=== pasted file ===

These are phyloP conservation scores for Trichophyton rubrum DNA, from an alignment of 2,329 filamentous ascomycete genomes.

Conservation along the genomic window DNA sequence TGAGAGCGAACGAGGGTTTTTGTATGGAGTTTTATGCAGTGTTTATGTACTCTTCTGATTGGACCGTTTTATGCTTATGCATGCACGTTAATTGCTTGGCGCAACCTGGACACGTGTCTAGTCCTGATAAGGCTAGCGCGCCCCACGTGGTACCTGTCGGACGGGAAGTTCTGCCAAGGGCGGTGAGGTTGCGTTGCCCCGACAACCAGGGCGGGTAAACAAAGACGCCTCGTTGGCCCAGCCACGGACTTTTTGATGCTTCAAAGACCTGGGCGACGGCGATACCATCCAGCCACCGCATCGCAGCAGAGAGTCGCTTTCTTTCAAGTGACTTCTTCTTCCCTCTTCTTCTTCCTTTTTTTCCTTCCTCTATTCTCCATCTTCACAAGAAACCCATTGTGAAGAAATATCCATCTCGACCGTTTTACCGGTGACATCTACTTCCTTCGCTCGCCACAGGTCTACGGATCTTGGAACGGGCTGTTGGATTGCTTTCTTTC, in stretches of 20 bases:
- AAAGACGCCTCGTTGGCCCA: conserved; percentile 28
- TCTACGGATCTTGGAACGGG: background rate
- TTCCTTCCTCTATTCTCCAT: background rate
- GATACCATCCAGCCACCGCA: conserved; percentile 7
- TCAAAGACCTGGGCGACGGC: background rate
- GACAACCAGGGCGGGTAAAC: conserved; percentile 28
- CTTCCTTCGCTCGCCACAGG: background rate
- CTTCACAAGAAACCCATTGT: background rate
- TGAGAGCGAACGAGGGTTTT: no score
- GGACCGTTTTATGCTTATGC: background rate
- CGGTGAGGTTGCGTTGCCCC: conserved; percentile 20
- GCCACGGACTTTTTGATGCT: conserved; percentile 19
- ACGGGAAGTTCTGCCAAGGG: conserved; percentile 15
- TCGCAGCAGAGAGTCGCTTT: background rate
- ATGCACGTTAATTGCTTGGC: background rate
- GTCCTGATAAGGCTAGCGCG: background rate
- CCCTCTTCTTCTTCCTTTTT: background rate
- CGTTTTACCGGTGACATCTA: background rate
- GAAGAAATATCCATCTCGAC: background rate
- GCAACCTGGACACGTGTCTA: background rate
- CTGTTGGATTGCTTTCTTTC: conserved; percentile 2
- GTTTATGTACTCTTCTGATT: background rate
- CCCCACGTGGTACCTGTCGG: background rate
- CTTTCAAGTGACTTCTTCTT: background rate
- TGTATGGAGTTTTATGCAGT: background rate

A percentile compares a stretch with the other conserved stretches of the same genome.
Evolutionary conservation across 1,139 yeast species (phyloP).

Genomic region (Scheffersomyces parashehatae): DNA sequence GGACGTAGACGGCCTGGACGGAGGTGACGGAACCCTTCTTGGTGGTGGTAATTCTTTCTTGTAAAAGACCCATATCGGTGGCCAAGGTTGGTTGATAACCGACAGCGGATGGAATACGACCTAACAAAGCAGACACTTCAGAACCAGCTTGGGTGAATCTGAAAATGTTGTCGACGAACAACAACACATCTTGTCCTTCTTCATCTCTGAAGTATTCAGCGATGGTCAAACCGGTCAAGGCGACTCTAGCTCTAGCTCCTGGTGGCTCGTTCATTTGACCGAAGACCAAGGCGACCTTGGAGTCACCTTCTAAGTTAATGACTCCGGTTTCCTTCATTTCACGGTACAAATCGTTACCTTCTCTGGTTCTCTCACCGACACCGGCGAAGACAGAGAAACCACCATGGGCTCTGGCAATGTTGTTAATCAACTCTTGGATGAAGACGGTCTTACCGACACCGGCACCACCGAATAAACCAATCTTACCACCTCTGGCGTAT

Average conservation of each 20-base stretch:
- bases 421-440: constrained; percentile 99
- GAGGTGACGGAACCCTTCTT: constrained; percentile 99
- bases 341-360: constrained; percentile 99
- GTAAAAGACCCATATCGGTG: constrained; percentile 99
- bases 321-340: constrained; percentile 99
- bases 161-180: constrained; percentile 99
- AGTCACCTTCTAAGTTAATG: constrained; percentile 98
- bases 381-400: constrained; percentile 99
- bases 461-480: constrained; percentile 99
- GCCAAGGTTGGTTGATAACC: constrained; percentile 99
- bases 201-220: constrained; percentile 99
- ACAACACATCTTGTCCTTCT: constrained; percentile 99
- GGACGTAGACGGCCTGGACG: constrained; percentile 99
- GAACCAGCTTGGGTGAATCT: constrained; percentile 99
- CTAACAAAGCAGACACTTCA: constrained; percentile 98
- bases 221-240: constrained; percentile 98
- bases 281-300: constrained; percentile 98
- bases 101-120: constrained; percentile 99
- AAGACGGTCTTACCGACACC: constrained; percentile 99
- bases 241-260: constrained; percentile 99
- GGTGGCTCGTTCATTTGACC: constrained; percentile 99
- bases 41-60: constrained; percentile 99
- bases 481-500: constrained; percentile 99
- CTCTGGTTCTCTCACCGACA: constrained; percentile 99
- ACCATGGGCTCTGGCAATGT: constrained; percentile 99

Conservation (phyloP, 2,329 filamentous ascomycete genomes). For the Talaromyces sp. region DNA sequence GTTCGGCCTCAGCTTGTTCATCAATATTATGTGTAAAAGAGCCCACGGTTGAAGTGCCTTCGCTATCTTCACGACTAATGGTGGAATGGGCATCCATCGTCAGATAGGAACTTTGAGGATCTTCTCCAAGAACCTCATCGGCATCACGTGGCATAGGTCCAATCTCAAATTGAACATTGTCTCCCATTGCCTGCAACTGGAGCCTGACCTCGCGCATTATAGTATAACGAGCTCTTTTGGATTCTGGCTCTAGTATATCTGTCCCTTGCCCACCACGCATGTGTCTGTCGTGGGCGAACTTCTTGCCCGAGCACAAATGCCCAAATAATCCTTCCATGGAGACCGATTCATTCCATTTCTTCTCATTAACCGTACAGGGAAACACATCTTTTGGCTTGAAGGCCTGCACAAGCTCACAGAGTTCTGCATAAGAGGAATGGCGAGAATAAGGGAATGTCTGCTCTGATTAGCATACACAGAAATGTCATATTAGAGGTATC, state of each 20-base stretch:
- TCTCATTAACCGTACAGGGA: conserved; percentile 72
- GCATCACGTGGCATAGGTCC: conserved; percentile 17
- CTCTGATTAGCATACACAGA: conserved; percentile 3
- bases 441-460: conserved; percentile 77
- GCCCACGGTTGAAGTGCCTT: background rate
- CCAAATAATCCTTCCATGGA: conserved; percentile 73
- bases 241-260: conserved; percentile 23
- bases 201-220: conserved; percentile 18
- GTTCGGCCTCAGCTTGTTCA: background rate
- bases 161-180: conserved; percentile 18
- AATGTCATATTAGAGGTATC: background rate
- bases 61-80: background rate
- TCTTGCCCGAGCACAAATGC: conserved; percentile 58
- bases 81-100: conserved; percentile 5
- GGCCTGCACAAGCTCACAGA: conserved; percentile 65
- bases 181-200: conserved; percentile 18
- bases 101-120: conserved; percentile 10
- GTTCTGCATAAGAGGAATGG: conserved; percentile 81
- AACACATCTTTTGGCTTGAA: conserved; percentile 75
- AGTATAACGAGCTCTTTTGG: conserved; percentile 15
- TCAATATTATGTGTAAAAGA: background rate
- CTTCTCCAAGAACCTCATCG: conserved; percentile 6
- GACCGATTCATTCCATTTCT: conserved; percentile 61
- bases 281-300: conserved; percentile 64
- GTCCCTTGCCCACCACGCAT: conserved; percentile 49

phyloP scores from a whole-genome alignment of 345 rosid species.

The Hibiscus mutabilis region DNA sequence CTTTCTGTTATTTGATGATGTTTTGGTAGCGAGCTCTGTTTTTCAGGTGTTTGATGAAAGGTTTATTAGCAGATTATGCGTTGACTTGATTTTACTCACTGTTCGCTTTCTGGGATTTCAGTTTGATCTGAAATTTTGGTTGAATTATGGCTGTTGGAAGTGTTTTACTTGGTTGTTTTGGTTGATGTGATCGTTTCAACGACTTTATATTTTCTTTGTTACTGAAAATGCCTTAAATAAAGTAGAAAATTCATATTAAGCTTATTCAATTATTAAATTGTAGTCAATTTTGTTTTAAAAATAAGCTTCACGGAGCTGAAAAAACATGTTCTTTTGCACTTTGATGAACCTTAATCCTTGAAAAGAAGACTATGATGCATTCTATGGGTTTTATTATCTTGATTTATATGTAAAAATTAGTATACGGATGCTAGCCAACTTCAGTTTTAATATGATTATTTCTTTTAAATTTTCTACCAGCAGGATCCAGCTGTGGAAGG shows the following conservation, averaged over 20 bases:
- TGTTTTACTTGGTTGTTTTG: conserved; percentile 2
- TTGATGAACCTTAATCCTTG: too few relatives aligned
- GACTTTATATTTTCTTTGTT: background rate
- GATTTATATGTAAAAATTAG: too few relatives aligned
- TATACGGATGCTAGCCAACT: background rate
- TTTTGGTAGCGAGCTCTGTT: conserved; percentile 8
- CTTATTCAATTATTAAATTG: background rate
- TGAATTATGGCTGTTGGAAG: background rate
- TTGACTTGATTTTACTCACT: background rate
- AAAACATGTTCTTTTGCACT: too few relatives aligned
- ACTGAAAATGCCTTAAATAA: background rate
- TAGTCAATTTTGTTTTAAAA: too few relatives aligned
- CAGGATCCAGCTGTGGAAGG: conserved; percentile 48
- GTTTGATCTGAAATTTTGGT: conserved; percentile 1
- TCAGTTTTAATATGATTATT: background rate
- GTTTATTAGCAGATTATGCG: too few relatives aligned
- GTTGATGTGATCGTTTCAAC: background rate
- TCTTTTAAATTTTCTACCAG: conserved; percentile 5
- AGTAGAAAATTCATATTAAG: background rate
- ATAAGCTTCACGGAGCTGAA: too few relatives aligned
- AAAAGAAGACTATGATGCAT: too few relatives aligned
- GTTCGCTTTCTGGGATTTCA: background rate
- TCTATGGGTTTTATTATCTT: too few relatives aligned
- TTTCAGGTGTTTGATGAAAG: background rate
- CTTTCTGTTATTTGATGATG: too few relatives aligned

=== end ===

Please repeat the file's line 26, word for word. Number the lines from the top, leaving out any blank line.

- CTTTCAAGTGACTTCTTCTT: background rate